Siddhartha is a novel by Hermann Hesse that deals with the spiritual journey of a boy known as Siddhartha from the Indian subcontinent during the time of the Buddha. The book, Hesse’s ninth novel, was written in German, in a simple yet powerful and lyrical style. It was published in the U.S. in 1951 and became influential during the 1960s. Hesse dedicated Siddhartha to Ninon Hesse, his wife. The word Siddhartha is made up of two words in the Sanskrit language, siddha (achieved) + artha (meaning or wealth). The two words together mean “he who has found meaning (of existence)” or “he who has attained his goals”.The Buddha’s name, before his renunciation, was Prince Siddhartha Gautama. In this book, the Buddha is referred to as “Gotama”. The story begins as Siddhartha, the son of a Brahmin, leaves his home to join the ascetics with his companion Govinda. The two set out in the search of enlightenment. Siddhartha goes from asceticism, to a very worldly life as a trader with a lover, and back to asceticism as he attempts to achieve this goal.The story takes place in ancient India around the time of Gautama Buddha (likely between the fourth and seventh centuries BC). Experience is the aggregate of conscious events experienced by a human in life – it connotes participation, learning and knowledge.
Understanding is comprehension and internalization. In Hesse’s novel Siddhartha, experience is shown as the best way to approach understanding of reality and attain enlightenment – Hesse’s crafting of Siddhartha’s journey shows that understanding is attained not through scholastic, mind-dependent methods, nor through immersing oneself in the carnal pleasures of the world and the accompanying pain of samsara; however, it is the totality of these experiences that allow Siddhartha to attain understanding.Thus, the individual events are meaningless when considered by themselves—Siddhartha’s stay with the samanas and his immersion in the worlds of love and business do not lead to nirvana, yet they cannot be considered distractions, for every action and event that is undertaken and happens to Siddhartha helps him to achieve understanding. The sum of these events is thus experience.A major preoccupation of Hesse in writing Siddhartha was to cure his ‘sickness with life’ (Lebenskrankheit) by immersing himself in Indian philosophy such as that expounded in the Upanishads and the Bhagavad Gita. The reason the second half of the book took so long to write was
that Hesse “had not experienced that transcendental state of unity to which Siddhartha aspires. In an attempt to do so, Hesse lived as a virtual semi-recluse and became totally immersed in the sacred teachings of both Hindu and Buddhist scriptures. His intention was to attain to that ‘completeness’ which, in the novel, is the Buddha’s badge of distinction.”The novel is structured on three of the traditional stages of life for Hindu males (student (brahmacarin), householder (grihastha) and recluse/renunciate (vanaprastha)) as well as the Buddha’s four noble truths (Part One) and eight-fold path (Part Two) which form twelve chapters, the number in the novel. Ralph Freedman mentions how Hesse commented in a letter “[m]y Siddhartha does not, in the end, learn true wisdom from any teacher, but from a river that roars in a funny way and from a kindly old fool who always smiles and is secretly a saint.” In a lecture about Siddhartha, Hesse claimed “Buddha’s way to salvation has often been criticized and doubted, because it is thought to be wholly grounded in cognition. True, but it’s not just intellectual cognition, not just learning and knowing, but spiritual experience that can be earned only through strict discipline in a selfless life.” Freedman also points out how Siddhartha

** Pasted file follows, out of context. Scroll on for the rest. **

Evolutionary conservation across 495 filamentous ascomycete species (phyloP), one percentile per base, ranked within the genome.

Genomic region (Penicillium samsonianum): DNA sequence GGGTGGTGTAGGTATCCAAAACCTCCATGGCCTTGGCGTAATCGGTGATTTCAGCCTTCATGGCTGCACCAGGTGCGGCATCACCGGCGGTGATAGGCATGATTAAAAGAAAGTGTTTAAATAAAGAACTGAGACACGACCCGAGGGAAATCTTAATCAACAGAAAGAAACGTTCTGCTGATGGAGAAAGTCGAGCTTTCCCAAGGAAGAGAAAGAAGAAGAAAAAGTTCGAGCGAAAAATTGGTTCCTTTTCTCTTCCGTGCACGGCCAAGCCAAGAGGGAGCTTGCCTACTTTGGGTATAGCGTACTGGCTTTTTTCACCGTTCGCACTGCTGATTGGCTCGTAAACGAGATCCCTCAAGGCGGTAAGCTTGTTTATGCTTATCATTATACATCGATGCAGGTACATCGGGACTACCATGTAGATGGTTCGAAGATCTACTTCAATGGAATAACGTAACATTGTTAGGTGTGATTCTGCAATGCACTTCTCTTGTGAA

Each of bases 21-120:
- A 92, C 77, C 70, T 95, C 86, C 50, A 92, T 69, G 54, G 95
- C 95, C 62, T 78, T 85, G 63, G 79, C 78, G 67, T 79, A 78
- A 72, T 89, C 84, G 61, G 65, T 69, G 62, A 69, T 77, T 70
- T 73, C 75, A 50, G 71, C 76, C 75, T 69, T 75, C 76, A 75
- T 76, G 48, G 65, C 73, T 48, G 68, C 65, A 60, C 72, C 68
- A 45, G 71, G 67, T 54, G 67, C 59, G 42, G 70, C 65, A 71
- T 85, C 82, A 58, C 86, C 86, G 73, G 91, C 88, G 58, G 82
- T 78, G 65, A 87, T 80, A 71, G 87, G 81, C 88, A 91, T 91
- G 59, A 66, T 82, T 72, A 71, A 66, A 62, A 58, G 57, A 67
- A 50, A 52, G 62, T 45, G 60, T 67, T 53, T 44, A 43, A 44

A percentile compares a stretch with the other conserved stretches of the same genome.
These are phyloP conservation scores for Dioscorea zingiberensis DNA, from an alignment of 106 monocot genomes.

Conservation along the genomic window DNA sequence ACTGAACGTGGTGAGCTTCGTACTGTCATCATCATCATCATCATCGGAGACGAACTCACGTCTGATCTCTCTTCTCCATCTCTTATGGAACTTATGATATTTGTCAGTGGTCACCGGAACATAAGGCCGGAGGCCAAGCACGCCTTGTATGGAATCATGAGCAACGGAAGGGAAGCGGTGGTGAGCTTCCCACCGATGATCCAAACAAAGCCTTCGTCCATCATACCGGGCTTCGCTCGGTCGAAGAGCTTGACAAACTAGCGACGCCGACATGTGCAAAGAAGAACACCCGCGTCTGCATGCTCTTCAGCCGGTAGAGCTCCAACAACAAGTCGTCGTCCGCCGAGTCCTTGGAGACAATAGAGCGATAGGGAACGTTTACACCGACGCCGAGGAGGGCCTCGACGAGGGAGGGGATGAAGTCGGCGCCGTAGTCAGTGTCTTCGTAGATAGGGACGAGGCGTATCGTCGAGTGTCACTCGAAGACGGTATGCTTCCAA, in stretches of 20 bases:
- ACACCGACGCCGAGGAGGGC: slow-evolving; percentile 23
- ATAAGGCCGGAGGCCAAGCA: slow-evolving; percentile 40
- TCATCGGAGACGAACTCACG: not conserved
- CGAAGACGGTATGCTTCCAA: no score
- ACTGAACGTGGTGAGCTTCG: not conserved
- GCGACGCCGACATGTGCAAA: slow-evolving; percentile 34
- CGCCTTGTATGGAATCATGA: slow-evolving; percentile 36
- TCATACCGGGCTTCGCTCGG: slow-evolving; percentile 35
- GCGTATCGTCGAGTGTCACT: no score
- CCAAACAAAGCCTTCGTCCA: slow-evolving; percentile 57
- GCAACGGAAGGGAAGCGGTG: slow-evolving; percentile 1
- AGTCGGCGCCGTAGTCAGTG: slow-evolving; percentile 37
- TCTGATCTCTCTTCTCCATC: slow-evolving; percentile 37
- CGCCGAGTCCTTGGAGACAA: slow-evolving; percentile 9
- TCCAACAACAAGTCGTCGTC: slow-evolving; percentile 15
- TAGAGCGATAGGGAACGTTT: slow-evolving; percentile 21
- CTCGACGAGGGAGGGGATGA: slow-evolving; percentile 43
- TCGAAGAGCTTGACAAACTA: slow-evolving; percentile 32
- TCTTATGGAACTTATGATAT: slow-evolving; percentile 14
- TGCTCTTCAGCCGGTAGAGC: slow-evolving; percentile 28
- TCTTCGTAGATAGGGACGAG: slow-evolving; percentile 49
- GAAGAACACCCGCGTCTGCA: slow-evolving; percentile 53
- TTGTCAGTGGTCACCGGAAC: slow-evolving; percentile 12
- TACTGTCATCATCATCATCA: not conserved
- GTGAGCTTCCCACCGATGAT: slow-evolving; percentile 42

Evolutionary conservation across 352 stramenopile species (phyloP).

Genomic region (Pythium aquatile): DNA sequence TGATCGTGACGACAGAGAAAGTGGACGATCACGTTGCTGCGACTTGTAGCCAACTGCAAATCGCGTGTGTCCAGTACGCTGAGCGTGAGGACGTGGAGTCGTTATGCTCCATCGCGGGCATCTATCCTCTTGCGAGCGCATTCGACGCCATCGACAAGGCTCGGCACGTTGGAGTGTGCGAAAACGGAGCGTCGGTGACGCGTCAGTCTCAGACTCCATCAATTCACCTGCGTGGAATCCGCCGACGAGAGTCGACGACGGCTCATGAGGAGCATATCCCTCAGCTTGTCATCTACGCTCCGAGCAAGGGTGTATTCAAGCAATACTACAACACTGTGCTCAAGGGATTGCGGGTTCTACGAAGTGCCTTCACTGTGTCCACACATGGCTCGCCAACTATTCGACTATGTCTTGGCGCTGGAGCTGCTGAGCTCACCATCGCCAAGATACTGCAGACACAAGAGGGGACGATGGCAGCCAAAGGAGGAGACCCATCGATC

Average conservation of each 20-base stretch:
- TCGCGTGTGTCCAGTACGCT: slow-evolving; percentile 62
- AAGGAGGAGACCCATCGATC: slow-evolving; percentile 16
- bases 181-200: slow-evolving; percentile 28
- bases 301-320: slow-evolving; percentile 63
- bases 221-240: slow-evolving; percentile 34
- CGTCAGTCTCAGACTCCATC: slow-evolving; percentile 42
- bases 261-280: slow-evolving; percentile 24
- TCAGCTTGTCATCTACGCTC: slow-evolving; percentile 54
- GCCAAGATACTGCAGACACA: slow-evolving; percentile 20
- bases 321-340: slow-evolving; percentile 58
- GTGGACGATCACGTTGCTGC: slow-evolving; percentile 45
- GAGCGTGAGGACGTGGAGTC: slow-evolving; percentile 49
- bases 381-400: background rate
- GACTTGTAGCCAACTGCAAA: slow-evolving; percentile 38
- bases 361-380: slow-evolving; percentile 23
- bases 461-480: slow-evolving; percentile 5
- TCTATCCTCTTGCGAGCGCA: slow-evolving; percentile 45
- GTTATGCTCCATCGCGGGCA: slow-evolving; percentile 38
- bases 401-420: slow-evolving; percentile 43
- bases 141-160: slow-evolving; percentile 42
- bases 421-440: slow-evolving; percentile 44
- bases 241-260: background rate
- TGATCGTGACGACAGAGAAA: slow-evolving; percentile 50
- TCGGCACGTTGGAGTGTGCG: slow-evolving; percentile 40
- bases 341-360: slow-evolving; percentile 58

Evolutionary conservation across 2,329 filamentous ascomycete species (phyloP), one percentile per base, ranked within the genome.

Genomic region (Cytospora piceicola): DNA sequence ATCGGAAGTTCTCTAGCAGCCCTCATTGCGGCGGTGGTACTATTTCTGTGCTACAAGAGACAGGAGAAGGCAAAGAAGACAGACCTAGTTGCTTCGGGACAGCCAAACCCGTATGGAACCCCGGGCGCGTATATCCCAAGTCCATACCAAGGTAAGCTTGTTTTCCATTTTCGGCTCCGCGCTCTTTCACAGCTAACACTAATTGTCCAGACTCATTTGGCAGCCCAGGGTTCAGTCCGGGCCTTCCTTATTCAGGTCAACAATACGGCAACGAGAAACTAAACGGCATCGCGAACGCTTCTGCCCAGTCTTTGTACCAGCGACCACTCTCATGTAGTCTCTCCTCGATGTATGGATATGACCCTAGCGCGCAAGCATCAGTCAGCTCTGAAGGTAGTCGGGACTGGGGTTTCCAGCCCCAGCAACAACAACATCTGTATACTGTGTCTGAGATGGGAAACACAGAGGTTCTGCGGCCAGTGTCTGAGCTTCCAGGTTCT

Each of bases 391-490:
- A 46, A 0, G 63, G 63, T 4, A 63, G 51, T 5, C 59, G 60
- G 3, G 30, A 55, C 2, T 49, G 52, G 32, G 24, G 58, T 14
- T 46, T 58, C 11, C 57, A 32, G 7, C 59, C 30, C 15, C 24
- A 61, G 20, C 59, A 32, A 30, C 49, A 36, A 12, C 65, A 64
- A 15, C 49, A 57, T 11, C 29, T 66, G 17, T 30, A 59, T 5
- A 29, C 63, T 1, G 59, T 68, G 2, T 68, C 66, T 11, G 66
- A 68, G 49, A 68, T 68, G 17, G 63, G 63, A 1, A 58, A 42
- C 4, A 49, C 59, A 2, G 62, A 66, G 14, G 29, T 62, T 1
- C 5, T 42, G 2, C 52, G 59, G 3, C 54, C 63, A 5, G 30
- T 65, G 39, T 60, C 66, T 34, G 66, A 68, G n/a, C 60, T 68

described Hesse’s interior dialectic: “All of the contrasting poles of his life were sharply etched: the restless departures and the search for stillness at home; the diversity of experience and the harmony of a unifying spirit; the security of religious dogma and the anxiety of freedom.” – The film; Siddhartha (1972) is a film based on the novel of the same name by Herman Hesse, directed by Conrad Rooks. It was shot on location in Northern India, and features work by noted cinematographer Sven Nykvist.The locations used for the film were the holy city of Rishikesh and the private estates and palaces of the Maharajah of Bharatpur. The film tells the story of the young Siddhartha (played by Shashi Kapoor), born in a rich family, and his search for a meaningful way of life. This search takes him through periods of harsh asceticism, sensual pleasures, material wealth, then self-revulsion and eventually to the oneness and harmony with himself that he had been seeking. Siddhartha learns that the secret of life cannot be passed on from one person to another, but must be achieved through inner experience.
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